Mental health is an issue that affects all our our communities and increasingly, resources to support people affected by mental illness and substance abuse are disappearing. Faith leaders and faith communities are often places where people turn for support, but often we don’t know how to respond or be helpful. We’ve listed a number of resources that we are aware of to help support that capacity of faith communities to be present for and responsive to the needs of people who are in recovery from mental illness and their families. There is hope!
A pamphlet from Advocate Congregational Health Partnerships with quick tips about how faith communities can provide support for people in their recovery journey from mental illness. Includes a list of resources designed for faith communities.
We are fortunate to have a regional interfaith coalition that is helping congregations to support their members who are dealing with mental illness and substance abuse. The coalition includes representatives from area mental health service organizations, health care providers, national faith-based mental health programs, grassroots organizations and people in mental health recovery. The IMHC meets regularly and holds events all around the region. Contact Robert Skrocki, Communications Liaison, at email@example.com 630-802-0769 for more information.
Pathways to Promise is an interfaith technical assistance and resource center which offers liturgical and educational materials, program models, and networking information to promote a caring ministry with people with mental illness and their families. They have toolkits like the one below, PowerPoint templates, brochures, posters. It’s a great site for congregations on mental illness.
The Commission on Mental Illness educates and resources parishes on the spiritual and supportive needs of persons with serious mental illnesses and their families. They provide educational workshops, distribute bulletin inserts and pamphlets to congregations, and provide referrals and networking for people with mental illness.
They also support a great program called Faith and Fellowship, a faith-sharing program that enables parishes to effectively provide spiritual and social support for adults with mental illness. Faith and Fellowship groups consist of 10 to 15 adults including approximately equal numbers of persons with a mental illness and volunteers from local churches. They meet semi-weekly as partners in prayer and socialization. The meetings feature:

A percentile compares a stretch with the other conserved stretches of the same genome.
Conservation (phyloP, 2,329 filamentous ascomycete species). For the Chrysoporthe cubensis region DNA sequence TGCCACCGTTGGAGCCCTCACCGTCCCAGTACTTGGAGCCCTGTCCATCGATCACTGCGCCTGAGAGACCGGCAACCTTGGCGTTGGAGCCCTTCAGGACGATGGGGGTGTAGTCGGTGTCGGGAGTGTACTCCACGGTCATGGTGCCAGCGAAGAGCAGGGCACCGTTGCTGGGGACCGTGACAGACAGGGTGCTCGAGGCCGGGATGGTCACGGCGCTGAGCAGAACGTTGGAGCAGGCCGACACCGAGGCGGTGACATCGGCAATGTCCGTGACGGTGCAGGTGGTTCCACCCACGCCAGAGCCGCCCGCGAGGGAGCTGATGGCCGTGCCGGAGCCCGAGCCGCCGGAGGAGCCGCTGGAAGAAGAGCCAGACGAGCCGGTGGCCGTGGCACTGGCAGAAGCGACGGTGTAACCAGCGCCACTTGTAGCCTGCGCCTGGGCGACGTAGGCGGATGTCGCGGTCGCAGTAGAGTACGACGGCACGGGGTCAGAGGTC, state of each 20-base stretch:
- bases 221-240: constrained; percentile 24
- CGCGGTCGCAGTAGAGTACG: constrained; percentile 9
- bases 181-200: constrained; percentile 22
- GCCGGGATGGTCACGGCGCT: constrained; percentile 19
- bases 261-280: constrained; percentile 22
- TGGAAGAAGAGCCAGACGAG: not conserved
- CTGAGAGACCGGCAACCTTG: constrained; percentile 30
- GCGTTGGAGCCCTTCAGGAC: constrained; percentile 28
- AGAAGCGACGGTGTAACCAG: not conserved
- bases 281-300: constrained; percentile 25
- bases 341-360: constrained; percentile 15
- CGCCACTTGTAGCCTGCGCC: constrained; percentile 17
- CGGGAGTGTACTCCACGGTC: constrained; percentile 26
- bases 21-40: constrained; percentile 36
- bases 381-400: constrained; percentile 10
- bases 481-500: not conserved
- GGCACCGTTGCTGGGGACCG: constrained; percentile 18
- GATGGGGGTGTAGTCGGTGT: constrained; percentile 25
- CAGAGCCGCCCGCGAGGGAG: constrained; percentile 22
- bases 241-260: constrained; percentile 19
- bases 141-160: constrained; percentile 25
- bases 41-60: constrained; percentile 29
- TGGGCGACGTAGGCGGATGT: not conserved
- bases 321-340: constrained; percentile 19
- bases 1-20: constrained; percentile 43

- A time for prayer
- A time for quietly shared activities
- A time for a reflection on the meeting theme (Symbol, Life experience, Scripture, Music)
- A time for Agape
For more information contact Connie Rakitan at 708-383-9276.
The Commission and Faith and Fellowship are part of a larger group of Catholic ministries called Mental Illness Ministries.
Mental Health Ministries is a national organization that is a wealth of information and resources designed to help faith communities journey with people who face mental illness.
MHM has produced numerous materials on suicide prevention. Find a list of resources here. Two of their most recent resources to help educate congregations about suicide:
- Video: Suicide: Healing After the Death of a Loved One
- Brochure: Suicide: How Faith Communities Can Provide Hope and Promote Healing
They also have resources for congregations on mental illness–brochures, worship resources, bulletin inserts, study guides and tool kits, and videos. See their Study Guides in English and Spanish below, but go to their website for many more resources.
National Alliance on Mental Illness (NAMI) website has:
- Clear, easy to understand information on mental illness
- Peer support and education
- Family support
- Advocacy agendas
- Resources for fighting stigma
You can also find local groups and chapters for your area.
One of the most important strategies for reducing shame and stigma around mental health is just talking about it. SAMHSA offers a suite of tools and resources for setting up community conversations about mental health.
Community Conversations About Mental Health: Discussion Guide A guide for holding a successful and productive conversation.
Information Brief. Background information about mental health issues, treatment and support.
Planning Guide. Ideas for ways to facilitate discussions and ideas for taking next steps.
Mental Health First Aid (MHFA) is an exciting public education program that helps people identify, understand, and respond to individuals experiencing signs of mental illnesses and substance use disorders. MHFA was developed to help members of the community support an individual developing a mental health problem or experiencing a mental health crisis. Recommended for people working with the public (nurses, teachers, public welfare workers, law enforcement, etc), as well as anyone who wants to learn more about mental health or feel more comfortable assisting someone experiencing a mental health problem.
What do Participants Learn?
This innovative 12-hour training teaches:
- Basic knowledge of the potential risk factors and warning signs for a range of mental health problems
- A 5-step action plan encompassing the skills to assess a situation, select and implement appropriate interventions, and help an individual in crisis connect with appropriate professional care
- Understanding of the prevalence of various mental health disorders in the U.S. and the need for reduced stigma
- Working knowledge of the appropriate professional, peer, social, and self-help resources available to help someone with a mental health problem achieve recovery
The Community Counseling Centers of Chicago provide regular trainings on Mental Health First Aid. You can attend scheduled trainings or request a training for your community. For more information or to host a training, contact Jessica Wheeler at firstname.lastname@example.org or call 773.765.0814.